With international and national carbon reduction initiatives stalled under the weight of special interest lobbying, governmental resistance to change and public division on the correct remedy, some groups of states have organized regional climate change action groups such as the following:
The Western Climate Initiative (formed by seven western US states and four western Canadian provinces) has established a goal of reducing greenhouse gas emissions by 15% from 2005 levels by the year 2020. A side effect generated directly from these goals has been the California Clean Car Standard, which is being debated by all participating states and provinces.
The Midwestern Regional Greenhouse Gas Reduction Accord (formed by Illinois, Iowa, Kansas, Michigan, Minnesota, and Wisconsin with Indiana, Ohio and South Dakota participating as observers) has a stated long-term goal of reducing greenhouse gas emissions by 60-80% from 2007 levels. This group is in the process of developing a market-based, multi-sector approach to the reduction of greenhouse gas emissions.
The Regional Greenhouse Gas Initiative (RGGI), formed by ten Northeastern and Mid-Atlantic states, was established in 2008 as a market-based cap and trade program. This group covers only electrical generation at this time but established a goal to reduce greenhouse gas emissions from power generation facilities by 10% by 2018. This cap and trade approach used a combination of auction to distribute the emission allowance with only a small amount of fixed-price sales or direct allocations. This approach introduces market forces into the system which results in a sense of urgency as well as to motivate stakeholders to get creative with greenhouse gas reduction strategies.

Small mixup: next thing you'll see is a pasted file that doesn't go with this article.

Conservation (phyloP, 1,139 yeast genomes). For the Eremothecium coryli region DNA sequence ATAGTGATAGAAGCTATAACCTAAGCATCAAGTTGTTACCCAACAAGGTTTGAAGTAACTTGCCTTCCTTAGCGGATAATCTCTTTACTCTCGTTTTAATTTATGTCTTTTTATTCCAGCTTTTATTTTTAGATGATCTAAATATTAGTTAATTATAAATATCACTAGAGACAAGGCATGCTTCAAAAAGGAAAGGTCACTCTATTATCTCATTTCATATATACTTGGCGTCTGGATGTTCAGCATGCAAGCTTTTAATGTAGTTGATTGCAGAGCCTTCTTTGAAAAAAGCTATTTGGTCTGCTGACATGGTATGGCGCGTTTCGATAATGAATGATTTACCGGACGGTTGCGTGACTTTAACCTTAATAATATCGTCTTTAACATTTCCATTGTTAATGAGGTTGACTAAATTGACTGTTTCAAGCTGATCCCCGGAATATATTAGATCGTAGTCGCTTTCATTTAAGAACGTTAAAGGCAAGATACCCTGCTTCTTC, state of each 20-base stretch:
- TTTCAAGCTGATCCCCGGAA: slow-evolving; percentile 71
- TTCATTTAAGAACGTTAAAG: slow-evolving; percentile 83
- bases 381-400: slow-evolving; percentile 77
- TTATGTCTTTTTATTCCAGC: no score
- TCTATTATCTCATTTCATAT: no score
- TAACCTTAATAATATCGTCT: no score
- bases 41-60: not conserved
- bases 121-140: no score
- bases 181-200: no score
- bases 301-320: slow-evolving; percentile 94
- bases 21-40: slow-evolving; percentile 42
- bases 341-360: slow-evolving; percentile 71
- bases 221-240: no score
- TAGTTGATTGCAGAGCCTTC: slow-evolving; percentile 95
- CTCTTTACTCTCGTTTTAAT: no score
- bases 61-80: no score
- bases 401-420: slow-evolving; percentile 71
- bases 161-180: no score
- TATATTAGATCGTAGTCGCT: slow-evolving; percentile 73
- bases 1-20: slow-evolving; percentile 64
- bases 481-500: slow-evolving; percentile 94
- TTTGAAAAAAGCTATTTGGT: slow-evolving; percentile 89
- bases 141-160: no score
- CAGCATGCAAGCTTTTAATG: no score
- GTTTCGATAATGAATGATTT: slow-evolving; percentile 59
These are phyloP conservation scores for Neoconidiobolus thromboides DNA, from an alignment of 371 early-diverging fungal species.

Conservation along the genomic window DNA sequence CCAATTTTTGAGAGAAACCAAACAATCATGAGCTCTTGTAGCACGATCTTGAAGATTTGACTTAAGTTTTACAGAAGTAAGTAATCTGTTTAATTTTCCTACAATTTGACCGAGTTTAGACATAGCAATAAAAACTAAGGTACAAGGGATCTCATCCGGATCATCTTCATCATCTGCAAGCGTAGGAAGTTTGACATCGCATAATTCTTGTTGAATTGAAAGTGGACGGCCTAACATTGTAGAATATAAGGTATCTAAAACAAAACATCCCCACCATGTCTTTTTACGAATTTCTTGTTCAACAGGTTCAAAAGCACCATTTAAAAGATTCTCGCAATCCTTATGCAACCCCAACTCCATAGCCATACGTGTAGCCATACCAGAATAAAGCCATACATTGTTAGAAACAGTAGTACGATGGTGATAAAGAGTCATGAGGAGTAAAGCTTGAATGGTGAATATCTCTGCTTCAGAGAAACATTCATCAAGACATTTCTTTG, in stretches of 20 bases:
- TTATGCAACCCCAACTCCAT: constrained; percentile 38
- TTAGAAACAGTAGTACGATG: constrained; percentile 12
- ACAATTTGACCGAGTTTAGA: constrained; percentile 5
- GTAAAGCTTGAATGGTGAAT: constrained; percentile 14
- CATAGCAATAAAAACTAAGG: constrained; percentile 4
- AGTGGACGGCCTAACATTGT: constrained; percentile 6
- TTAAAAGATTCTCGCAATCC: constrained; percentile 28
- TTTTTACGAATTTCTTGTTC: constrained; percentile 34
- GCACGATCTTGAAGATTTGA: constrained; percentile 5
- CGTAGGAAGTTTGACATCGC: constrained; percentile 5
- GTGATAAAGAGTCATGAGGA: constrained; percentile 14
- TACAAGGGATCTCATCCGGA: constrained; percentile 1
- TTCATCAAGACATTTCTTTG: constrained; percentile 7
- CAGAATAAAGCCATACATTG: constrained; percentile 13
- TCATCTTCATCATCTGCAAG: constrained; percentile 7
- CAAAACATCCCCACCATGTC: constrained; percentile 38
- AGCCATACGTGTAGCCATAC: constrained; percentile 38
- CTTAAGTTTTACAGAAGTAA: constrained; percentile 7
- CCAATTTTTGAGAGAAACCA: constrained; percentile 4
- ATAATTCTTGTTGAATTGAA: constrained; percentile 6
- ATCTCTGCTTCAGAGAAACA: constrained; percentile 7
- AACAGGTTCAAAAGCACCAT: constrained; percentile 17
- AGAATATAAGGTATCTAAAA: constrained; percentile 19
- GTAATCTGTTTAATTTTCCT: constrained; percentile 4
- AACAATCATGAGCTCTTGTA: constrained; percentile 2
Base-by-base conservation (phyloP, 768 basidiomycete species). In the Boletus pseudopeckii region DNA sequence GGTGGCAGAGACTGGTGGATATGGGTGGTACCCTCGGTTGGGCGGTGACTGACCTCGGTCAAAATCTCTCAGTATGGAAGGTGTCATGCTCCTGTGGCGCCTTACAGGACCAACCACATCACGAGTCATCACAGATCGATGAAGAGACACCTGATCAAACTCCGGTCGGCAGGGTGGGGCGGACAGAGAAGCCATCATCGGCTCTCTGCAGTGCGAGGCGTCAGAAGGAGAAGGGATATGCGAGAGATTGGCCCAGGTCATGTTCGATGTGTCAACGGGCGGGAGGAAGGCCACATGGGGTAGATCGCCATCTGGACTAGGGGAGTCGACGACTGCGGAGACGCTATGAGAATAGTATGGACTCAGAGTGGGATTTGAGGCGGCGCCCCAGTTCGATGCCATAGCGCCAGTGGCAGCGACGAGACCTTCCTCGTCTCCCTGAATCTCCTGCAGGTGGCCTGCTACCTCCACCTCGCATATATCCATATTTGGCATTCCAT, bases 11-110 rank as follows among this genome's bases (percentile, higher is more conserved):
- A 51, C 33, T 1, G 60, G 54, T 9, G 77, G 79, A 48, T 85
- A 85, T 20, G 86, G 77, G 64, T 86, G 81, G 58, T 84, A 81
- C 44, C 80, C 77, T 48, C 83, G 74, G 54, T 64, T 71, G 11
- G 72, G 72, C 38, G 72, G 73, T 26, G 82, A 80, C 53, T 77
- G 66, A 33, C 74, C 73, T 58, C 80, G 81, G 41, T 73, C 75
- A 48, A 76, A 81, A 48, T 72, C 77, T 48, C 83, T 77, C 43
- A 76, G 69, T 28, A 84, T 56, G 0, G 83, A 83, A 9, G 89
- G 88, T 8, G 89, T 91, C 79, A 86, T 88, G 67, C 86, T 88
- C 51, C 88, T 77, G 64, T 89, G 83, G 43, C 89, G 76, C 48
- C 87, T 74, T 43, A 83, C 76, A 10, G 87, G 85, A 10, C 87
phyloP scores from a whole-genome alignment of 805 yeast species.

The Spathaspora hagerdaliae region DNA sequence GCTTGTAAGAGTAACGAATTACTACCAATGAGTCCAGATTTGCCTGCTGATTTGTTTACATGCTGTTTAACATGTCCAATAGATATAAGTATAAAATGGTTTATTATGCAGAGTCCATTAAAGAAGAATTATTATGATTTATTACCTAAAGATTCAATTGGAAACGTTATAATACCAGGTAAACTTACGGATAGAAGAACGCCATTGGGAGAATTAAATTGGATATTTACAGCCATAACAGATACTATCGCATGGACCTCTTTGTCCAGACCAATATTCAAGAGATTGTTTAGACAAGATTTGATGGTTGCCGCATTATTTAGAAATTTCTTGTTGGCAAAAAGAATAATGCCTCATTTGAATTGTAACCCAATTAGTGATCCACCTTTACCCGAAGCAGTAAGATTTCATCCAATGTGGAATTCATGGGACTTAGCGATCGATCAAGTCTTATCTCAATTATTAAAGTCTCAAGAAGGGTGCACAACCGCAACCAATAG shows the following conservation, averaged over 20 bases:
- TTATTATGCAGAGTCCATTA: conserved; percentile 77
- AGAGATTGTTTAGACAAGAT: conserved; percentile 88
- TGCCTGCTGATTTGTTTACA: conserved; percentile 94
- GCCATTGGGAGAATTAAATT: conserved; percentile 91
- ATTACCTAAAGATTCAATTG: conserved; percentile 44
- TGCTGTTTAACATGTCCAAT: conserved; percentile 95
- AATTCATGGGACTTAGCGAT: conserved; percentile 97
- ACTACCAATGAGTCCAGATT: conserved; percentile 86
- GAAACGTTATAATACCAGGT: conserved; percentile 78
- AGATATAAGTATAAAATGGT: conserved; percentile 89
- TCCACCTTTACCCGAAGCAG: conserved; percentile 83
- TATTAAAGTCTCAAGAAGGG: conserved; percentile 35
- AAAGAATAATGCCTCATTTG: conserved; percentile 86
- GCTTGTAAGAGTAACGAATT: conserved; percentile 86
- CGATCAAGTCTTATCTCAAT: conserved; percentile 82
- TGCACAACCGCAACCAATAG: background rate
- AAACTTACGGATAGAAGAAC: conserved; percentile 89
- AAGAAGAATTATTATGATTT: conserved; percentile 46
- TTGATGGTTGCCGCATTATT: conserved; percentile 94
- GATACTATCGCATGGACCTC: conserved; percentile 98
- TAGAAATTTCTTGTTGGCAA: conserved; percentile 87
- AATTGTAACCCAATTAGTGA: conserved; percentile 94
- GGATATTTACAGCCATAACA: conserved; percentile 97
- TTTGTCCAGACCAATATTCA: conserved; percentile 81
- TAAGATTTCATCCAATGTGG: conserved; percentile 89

These groups are examples of how when public opinion is disregarded at the international and federal levels, states, or in this case groups of states, can work together to come up with solutions that are seemingly unsolvable. While the progress of these groups is slow and often very uneven, it is probably the best way to solve the greenhouse gas emission reduction problem, at least in the United States. These groups can work on legislation and standards unencumbered by the machination of the two- and four-year political cycles that most major legislation is trapped in. Something this important must not be rushed and must not be diminished or moved out of focus by the typical political wrangling that goes on with other legislation.
Of local note, Pennsylvania’s governor and state legislature are considering a proposed a bill that, if enacted as proposed, would make Pennsylvania carbon neutral by midcentury. Pennsylvania, a historically coal-burning, steel-producing, manufacturing-dependent state, is getting serious about greenhouse gas reduction and is proposing a cap and trade approach to meeting its greenhouse gas reduction goals. The proposed approach would be market-based and multi-sector with very few exemptions or carve outs anticipated. The proof will be in the final legislation but if the initial proposal is to be taken seriously, Pennsylvania could be well on its way to establishing its own cap and trade system for addressing the reduction of greenhouse gases.